Most people know that if you want to lose weight, you need to put your body into a calorie deficit. At the most basic level this means you need to burn more calories than you take in. With this in mind, many people make the HUGE mistake of cutting way back on calories so much that it actually lowers their metabolism. I’ve heard of people bringing their calorie intake down to 800 calories a day which frankly is absurd.
While cutting down on calories will work in the short term, in the long term you’re doing more damage than you know. When you deprive your body of the calories and nutrients it needs to function, your brain will eventually kick in to survival mode. It will lower your metabolism in an effort to prevent you from starving to death. The scientific term for this is adaptive thermogenesis which basically means your body adapts to burn fewer calories based on what you’re taking in. And here’s the kicker, once your metabolism slows down, it may not ever be restored to its normal function. A study published in The International Journal of Obesity found that low-calorie diets led to a 15% slow down in metabolism long term.
Here are a few other things a crash diet will do:
- Lead to imbalances in ghrelin and leptin, the hormones that control your hunger cues. This leads to severe hunger and food cravings that are nearly impossible to ignore and result in binge eating.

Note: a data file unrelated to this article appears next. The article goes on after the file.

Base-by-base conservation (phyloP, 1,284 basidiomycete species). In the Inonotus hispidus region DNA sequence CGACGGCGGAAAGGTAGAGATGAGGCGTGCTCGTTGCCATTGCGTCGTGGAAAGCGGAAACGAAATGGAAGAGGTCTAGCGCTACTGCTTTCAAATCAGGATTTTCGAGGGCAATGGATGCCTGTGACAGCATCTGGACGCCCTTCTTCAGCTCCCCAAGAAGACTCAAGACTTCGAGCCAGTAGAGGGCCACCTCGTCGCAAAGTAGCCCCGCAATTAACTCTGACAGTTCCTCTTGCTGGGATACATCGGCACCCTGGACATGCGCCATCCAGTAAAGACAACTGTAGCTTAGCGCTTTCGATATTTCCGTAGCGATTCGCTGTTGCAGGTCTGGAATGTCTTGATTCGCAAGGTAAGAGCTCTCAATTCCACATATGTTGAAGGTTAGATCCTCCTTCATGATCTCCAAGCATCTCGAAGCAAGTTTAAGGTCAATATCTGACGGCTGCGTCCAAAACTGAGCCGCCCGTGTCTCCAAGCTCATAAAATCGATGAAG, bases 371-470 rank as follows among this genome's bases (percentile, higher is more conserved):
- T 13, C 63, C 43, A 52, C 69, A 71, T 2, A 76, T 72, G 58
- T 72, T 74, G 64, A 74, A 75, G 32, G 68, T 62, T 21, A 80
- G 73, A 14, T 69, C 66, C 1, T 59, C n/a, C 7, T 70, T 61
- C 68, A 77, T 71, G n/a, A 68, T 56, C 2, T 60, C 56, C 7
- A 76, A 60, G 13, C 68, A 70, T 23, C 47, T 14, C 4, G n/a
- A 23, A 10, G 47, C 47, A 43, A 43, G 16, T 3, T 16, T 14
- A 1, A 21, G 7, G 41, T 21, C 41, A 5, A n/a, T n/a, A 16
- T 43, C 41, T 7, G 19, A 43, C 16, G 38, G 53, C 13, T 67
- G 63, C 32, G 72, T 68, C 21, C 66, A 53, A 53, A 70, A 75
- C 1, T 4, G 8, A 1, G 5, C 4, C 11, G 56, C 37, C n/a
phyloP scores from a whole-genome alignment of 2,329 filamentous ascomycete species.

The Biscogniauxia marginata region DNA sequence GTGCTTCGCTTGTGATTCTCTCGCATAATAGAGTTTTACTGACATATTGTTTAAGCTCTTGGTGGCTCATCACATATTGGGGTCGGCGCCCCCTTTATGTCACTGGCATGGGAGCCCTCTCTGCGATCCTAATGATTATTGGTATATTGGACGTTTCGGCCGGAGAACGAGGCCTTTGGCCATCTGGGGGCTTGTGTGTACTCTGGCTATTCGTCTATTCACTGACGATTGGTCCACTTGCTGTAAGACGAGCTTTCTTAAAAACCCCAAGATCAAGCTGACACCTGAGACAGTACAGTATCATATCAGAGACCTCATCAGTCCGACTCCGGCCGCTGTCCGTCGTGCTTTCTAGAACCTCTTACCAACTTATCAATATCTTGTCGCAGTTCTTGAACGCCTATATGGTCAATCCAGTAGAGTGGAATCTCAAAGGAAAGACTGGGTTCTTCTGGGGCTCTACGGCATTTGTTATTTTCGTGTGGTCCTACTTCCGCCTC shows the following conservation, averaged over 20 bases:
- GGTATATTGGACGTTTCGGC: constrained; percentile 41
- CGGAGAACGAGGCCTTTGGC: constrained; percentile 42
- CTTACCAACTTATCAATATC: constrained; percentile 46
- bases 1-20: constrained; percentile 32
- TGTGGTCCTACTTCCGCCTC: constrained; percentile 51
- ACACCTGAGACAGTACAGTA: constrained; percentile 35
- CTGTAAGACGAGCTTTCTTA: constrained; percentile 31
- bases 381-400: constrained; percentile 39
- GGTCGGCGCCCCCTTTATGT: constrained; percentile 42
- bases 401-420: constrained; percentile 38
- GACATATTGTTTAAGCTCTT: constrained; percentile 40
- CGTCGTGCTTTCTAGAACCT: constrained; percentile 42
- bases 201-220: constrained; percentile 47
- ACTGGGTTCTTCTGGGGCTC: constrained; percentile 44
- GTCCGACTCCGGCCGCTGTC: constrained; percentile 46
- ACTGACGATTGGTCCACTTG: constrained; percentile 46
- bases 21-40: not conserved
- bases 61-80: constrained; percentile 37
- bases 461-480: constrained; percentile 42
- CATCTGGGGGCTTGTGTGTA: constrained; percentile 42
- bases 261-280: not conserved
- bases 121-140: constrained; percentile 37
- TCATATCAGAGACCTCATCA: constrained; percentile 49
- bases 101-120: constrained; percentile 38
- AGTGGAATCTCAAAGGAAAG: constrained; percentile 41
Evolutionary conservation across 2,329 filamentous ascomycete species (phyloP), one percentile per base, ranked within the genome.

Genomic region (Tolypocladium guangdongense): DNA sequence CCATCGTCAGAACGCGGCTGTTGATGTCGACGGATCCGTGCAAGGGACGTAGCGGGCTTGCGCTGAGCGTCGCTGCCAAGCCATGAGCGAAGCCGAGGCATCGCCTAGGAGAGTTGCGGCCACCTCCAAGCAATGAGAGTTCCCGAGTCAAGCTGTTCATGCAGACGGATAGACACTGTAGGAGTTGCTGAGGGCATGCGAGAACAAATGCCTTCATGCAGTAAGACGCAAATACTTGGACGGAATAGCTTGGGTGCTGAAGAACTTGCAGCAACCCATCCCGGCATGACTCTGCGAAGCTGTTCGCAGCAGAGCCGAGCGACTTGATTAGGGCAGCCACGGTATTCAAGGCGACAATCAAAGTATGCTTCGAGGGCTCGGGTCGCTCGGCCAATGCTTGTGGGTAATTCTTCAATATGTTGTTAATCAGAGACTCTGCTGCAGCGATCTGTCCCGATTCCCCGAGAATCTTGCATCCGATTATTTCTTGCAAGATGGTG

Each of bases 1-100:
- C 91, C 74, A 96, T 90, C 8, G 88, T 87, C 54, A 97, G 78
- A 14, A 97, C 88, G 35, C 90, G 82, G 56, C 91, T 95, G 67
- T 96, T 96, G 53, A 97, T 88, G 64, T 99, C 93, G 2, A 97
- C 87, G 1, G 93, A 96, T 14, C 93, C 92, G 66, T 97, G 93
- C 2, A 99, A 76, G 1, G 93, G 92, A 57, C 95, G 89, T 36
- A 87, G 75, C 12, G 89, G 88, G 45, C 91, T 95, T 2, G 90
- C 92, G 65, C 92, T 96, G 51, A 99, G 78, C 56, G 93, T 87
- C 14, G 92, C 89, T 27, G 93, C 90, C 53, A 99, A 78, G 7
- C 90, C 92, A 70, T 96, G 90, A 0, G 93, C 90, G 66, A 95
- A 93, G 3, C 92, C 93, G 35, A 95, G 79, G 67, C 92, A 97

- Put you in a bad mood. An extreme diet will also throw off your mood balancing hormones. So, while you may lose some weight in the short term, you’ll also find yourself more agitated and irritable.
- Make you physically sick. Your body needs a certain number of calories to stay healthy and stave off illness. A severe calorie deficit weakens your immune system, leaving you exposed and more vulnerable to common illnesses and even more serious ones over time.
So, what should you do instead? Keep your calorie intake between 1,200 and 1,500 calories if you’re a woman and 1,500 and 1,800 if you’re a man. That should help you drop a healthy 1-2 pounds a week. Make those calories count. They should come mostly from whole foods like vegetables, fruits and lean meats. I’ve said this before and I stick by it – if it’s in a can, a bag or a box, don’t eat it.
Another risk that comes with dieting is muscle loss. This slows your metabolism even more since we know that muscle burns fat. So, you should always combine a healthy diet with regular workouts that include both cardio and strength training to keep your metabolism at a healthy level.
Want a nutrition plan that will help you safely drop weight? Ask about our Personalized Nutrition Services with Certified Nutritionist Linnea Laverty.